May 23, 2023 - 7:00am

The trade war continues to heat up, and now the boundaries are starting to be defined. On Sunday, the Chinese government announced that semiconductors from the American company Micron would be banned among operators of “critical infrastructure” in China. The ban could arguably have been worse — Beijing could have banned imports of the chips altogether — but the American company will still feel the pinch, given that it derives around 16% of its revenue from China and Hong Kong.

Shortly after the announcement, South Korea signalled that it would not do anything to prevent the Chinese buying chips from their companies as a substitute. Last month, the White House asked Seoul to prevent the American chips from being substituted, but South Korea shrugged it off, insisting that it was a matter for their companies to decide. Even if they wanted to, imposing such a ban would be difficult, with one industry leader pointing out to the Financial Times that “even if we increase our supply to Chinese customers, how can they examine all these deals individually and judge that the increased volume comes from us, replacing Micron’s?”

South Korea’s refusal to damage its companies to fulfil the desires of the D.C. foreign policy establishment shows that there are hard limits to Washington’s trade war. American strategists seem to assume that the products over which they are picking fights are not easily replaceable; that, in economics-speak, they are “non-fungible”. But, as with Russian crude oil, we are seeing the global market work its magic and arbitrage away any attempts at preventing trade.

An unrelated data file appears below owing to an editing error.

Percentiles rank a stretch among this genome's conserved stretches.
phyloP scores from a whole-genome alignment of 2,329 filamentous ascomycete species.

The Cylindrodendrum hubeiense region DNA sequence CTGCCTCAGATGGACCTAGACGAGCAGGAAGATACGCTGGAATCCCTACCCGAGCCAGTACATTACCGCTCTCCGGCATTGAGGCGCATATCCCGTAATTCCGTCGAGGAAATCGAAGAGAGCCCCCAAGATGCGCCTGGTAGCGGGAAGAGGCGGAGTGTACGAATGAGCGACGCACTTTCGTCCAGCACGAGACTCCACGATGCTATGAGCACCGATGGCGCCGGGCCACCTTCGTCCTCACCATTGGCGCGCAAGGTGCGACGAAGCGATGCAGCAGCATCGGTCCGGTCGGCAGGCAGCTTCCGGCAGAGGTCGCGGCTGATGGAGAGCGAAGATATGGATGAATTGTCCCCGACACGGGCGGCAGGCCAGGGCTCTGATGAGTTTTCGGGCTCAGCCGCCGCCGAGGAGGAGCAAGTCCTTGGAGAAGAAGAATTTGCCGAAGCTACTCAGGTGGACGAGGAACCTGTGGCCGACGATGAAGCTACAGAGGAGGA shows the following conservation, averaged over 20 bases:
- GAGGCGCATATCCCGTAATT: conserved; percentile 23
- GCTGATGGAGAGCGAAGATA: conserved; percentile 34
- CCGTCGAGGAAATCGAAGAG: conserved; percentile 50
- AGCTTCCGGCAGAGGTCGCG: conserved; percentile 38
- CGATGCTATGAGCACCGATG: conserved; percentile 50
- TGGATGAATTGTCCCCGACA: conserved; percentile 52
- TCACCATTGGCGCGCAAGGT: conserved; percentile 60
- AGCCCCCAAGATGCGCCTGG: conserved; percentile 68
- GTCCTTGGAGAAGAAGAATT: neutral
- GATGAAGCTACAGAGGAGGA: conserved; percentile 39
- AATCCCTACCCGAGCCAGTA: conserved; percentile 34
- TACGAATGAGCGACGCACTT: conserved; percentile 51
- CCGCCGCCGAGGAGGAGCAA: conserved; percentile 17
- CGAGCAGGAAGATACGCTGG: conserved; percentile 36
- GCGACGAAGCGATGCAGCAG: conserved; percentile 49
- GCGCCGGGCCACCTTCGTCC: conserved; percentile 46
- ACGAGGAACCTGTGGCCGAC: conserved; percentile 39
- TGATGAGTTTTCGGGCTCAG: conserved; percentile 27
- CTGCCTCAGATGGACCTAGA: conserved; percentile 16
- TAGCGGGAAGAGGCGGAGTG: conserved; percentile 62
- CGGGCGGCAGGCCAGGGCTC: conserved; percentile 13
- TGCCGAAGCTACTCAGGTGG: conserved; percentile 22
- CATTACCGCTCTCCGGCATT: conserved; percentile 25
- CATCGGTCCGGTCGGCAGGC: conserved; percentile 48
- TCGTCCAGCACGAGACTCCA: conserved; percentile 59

The only way America can make its trade war work is to convince a substantial slice of the world economy to put in place similar restrictions to those being imposed by Washington. But as the Micron example shows, these restrictions bring with them counter-restrictions — and this grim cycle can quickly escalate, destroying the companies caught in its wake. Countries like South Korea are simply not interested in getting involved.

Meanwhile, the United States is still trying to revive diplomatic relations with the Chinese following Secretary of State Antony Blinken’s announcement that he was cancelling his trip to Beijing after the Americans shot down a Chinese balloon earlier this year. At the G7 meeting over the weekend, President Joe Biden referred to the incident as a row over a “silly balloon” and said that he expected diplomatic relations to thaw very soon. Washington has clearly realised that the Chinese are not willing to play ball with any attempt at a “hardline” diplomatic strategy.

This last year has produced a series of lessons for the US and its allies that, in a rapidly changing world, there are limits to their power, both hard and soft. China is not Iran, or even Russia. Trying to isolate the country economically and diplomatically is near-impossible, and may well end up isolating the country attempting to impose the measure. In the coming months, it seems increasingly likely that America will have to revise its China policy.

Philip Pilkington is a macroeconomist and investment professional, and the author of The Reformation in Economics